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How to Grow Morel Mushrooms Commercially

Updated July 20, 2017

The morel's earthy delicacy is prized during its brief growing season in the wild, usually mid-April through May. The commercial grower who can produce morels on her own property will have a fervent fan base, probably willing to pay top dollar. However, the process takes a little luck, some skill as a mushroom grower and a good deal of patience.

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  1. Map out your bed. In the summer or early fall, choose a shady spot and mark the dimensions.

  2. Prepare the soil as you would for any garden bed. Remove vegetation and rocks. Mix in plenty of peat moss and sand.

  3. Scatter some wood ash over the site. This adds the nutrients morels need and mimics the conditions under which they grow in the wild.

  4. Plant your spawn. Morel mushroom kits are available online and are the easiest route to begin with. Spread the spawn, usually grain or wood chips inoculated with morel spores, on the bed.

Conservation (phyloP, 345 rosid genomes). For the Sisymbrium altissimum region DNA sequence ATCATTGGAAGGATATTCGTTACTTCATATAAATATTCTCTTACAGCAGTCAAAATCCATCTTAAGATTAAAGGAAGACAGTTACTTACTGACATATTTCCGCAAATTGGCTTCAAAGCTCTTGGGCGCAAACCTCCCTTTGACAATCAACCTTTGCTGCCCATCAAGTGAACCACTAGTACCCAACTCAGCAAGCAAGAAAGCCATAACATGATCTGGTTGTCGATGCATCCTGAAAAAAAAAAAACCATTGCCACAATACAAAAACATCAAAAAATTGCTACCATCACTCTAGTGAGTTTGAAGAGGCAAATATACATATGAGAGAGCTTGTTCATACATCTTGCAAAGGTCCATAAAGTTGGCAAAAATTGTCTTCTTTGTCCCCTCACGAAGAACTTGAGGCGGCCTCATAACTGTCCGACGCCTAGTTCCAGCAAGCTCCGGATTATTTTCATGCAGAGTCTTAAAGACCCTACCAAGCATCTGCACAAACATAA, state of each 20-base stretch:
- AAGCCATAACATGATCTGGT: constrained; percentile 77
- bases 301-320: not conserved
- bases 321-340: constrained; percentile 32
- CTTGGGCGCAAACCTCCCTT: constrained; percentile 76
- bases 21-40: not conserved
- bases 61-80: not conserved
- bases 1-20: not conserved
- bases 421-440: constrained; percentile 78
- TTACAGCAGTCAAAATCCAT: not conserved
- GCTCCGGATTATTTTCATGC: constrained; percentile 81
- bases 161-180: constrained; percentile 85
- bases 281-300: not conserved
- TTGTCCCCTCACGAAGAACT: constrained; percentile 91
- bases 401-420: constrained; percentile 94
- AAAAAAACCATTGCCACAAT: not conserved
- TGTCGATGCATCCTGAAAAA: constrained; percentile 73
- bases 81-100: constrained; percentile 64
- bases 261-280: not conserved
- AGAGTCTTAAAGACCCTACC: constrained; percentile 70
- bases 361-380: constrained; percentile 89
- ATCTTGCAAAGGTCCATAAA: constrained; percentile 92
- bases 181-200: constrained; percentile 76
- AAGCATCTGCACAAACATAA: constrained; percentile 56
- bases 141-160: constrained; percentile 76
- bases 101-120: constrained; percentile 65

5. Scatter hardwood chips on top of your bed. Morels seem to prefer wood from ash and elm trees.

  6. Wait. Morel mushrooms take time to establish and might not appear for more than a year.

  7. Inoculate young trees. Plant very young trees (again, morels seem to like ash or elm trees, although apple trees are another possibility), and scatter morel spawn on their roots. You also can buy trees already inoculated with morel spawn. Tend trees and morels together. This approach is probably best for growing morels on a large scale.

  8. Tip

    As a commercial grower, establish your market from the beginning. Contact upscale restaurants to see how much interest chefs would have in buying your morels. Establish a rapport with hunters, who often double as morel gatherers in the spring, and could supply a ready-made market for custom-produced ones. If you plan to sell morels at farmers markets, check all applicable laws. Federal standards are strict. Some states--Iowa is one--offer certification. This usually is aimed at those who forage for morels in the wild, but a certificate reassures your customers that you are selling the real thing.


    Morels grow best in a temperate climate, with definite transitions between the seasons. Don't try to grow morels in a tropical or subtropical climate.

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Things You'll Need

  • Sand
  • Peat moss
  • Wood ash
  • Wood chips
  • Morel spawn
  • Young elm or ash trees

About the Author

Based in the wilds of western Iowa, Jeri Studt has been writing and editing articles on food, gardening, pets and people since 1987. She earned her bachelor's degree in journalism at the University of Nebraska at Omaha and has studied horticulture and biology.

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